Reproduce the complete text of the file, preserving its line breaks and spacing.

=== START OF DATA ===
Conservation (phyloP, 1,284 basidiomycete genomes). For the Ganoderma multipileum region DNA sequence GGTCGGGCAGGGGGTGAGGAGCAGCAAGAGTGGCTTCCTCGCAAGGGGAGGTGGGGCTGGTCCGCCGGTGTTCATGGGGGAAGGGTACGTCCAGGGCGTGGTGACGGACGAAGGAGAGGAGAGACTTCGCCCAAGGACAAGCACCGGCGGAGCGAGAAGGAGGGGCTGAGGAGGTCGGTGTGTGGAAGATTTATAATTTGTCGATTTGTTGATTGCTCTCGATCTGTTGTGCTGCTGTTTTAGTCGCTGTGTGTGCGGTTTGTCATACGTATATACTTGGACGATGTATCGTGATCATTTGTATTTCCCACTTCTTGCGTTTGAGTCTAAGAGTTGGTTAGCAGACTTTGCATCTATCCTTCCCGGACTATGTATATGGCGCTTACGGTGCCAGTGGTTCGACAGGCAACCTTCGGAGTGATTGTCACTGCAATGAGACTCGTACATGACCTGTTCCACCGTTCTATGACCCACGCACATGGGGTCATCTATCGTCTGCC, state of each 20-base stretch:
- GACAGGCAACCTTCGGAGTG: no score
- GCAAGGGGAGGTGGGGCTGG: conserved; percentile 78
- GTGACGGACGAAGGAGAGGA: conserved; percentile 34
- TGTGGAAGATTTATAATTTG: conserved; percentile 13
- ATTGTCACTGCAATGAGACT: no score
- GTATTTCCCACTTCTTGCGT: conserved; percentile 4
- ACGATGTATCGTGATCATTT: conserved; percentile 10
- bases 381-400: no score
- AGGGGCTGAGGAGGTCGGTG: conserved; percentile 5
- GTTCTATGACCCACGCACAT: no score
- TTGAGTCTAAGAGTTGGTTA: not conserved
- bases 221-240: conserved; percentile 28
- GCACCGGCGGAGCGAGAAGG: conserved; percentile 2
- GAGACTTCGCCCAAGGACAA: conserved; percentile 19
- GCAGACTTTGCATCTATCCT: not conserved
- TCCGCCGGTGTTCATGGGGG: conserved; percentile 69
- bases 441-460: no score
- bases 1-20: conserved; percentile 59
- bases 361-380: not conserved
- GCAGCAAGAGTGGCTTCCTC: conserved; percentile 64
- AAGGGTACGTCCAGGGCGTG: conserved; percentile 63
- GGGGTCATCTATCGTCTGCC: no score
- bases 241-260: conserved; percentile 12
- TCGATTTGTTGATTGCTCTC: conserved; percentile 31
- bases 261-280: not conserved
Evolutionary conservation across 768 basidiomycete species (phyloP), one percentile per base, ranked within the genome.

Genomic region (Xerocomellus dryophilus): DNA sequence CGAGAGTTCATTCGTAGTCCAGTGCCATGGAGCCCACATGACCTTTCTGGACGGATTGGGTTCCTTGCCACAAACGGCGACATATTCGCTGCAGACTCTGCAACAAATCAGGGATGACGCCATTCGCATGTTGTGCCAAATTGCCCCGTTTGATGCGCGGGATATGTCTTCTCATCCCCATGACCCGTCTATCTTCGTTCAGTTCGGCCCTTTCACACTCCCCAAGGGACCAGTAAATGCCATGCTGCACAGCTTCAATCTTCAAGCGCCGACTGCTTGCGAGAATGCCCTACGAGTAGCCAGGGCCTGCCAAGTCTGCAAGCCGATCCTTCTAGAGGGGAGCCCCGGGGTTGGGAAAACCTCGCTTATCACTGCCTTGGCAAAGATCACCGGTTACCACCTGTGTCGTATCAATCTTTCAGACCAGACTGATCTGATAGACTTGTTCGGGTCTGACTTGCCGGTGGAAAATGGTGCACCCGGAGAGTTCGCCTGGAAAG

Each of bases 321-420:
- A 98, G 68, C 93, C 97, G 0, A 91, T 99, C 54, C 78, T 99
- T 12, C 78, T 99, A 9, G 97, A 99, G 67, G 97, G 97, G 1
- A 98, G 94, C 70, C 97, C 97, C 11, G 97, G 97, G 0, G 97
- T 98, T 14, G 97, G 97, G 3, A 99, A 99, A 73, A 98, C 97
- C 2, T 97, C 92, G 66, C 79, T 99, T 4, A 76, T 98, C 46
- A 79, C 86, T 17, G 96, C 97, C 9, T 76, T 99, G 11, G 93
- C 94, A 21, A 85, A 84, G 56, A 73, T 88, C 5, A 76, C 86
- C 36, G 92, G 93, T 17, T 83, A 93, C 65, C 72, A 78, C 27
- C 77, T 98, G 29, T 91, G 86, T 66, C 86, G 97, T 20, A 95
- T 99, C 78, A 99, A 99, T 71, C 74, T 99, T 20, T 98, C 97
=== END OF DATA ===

Conservation (phyloP, 1,284 basidiomycete genomes). For the Ganoderma multipileum region DNA sequence GGTCGGGCAGGGGGTGAGGAGCAGCAAGAGTGGCTTCCTCGCAAGGGGAGGTGGGGCTGGTCCGCCGGTGTTCATGGGGGAAGGGTACGTCCAGGGCGTGGTGACGGACGAAGGAGAGGAGAGACTTCGCCCAAGGACAAGCACCGGCGGAGCGAGAAGGAGGGGCTGAGGAGGTCGGTGTGTGGAAGATTTATAATTTGTCGATTTGTTGATTGCTCTCGATCTGTTGTGCTGCTGTTTTAGTCGCTGTGTGTGCGGTTTGTCATACGTATATACTTGGACGATGTATCGTGATCATTTGTATTTCCCACTTCTTGCGTTTGAGTCTAAGAGTTGGTTAGCAGACTTTGCATCTATCCTTCCCGGACTATGTATATGGCGCTTACGGTGCCAGTGGTTCGACAGGCAACCTTCGGAGTGATTGTCACTGCAATGAGACTCGTACATGACCTGTTCCACCGTTCTATGACCCACGCACATGGGGTCATCTATCGTCTGCC, state of each 20-base stretch:
- GACAGGCAACCTTCGGAGTG: no score
- GCAAGGGGAGGTGGGGCTGG: conserved; percentile 78
- GTGACGGACGAAGGAGAGGA: conserved; percentile 34
- TGTGGAAGATTTATAATTTG: conserved; percentile 13
- ATTGTCACTGCAATGAGACT: no score
- GTATTTCCCACTTCTTGCGT: conserved; percentile 4
- ACGATGTATCGTGATCATTT: conserved; percentile 10
- bases 381-400: no score
- AGGGGCTGAGGAGGTCGGTG: conserved; percentile 5
- GTTCTATGACCCACGCACAT: no score
- TTGAGTCTAAGAGTTGGTTA: not conserved
- bases 221-240: conserved; percentile 28
- GCACCGGCGGAGCGAGAAGG: conserved; percentile 2
- GAGACTTCGCCCAAGGACAA: conserved; percentile 19
- GCAGACTTTGCATCTATCCT: not conserved
- TCCGCCGGTGTTCATGGGGG: conserved; percentile 69
- bases 441-460: no score
- bases 1-20: conserved; percentile 59
- bases 361-380: not conserved
- GCAGCAAGAGTGGCTTCCTC: conserved; percentile 64
- AAGGGTACGTCCAGGGCGTG: conserved; percentile 63
- GGGGTCATCTATCGTCTGCC: no score
- bases 241-260: conserved; percentile 12
- TCGATTTGTTGATTGCTCTC: conserved; percentile 31
- bases 261-280: not conserved
Evolutionary conservation across 768 basidiomycete species (phyloP), one percentile per base, ranked within the genome.

Genomic region (Xerocomellus dryophilus): DNA sequence CGAGAGTTCATTCGTAGTCCAGTGCCATGGAGCCCACATGACCTTTCTGGACGGATTGGGTTCCTTGCCACAAACGGCGACATATTCGCTGCAGACTCTGCAACAAATCAGGGATGACGCCATTCGCATGTTGTGCCAAATTGCCCCGTTTGATGCGCGGGATATGTCTTCTCATCCCCATGACCCGTCTATCTTCGTTCAGTTCGGCCCTTTCACACTCCCCAAGGGACCAGTAAATGCCATGCTGCACAGCTTCAATCTTCAAGCGCCGACTGCTTGCGAGAATGCCCTACGAGTAGCCAGGGCCTGCCAAGTCTGCAAGCCGATCCTTCTAGAGGGGAGCCCCGGGGTTGGGAAAACCTCGCTTATCACTGCCTTGGCAAAGATCACCGGTTACCACCTGTGTCGTATCAATCTTTCAGACCAGACTGATCTGATAGACTTGTTCGGGTCTGACTTGCCGGTGGAAAATGGTGCACCCGGAGAGTTCGCCTGGAAAG

Each of bases 321-420:
- A 98, G 68, C 93, C 97, G 0, A 91, T 99, C 54, C 78, T 99
- T 12, C 78, T 99, A 9, G 97, A 99, G 67, G 97, G 97, G 1
- A 98, G 94, C 70, C 97, C 97, C 11, G 97, G 97, G 0, G 97
- T 98, T 14, G 97, G 97, G 3, A 99, A 99, A 73, A 98, C 97
- C 2, T 97, C 92, G 66, C 79, T 99, T 4, A 76, T 98, C 46
- A 79, C 86, T 17, G 96, C 97, C 9, T 76, T 99, G 11, G 93
- C 94, A 21, A 85, A 84, G 56, A 73, T 88, C 5, A 76, C 86
- C 36, G 92, G 93, T 17, T 83, A 93, C 65, C 72, A 78, C 27
- C 77, T 98, G 29, T 91, G 86, T 66, C 86, G 97, T 20, A 95
- T 99, C 78, A 99, A 99, T 71, C 74, T 99, T 20, T 98, C 97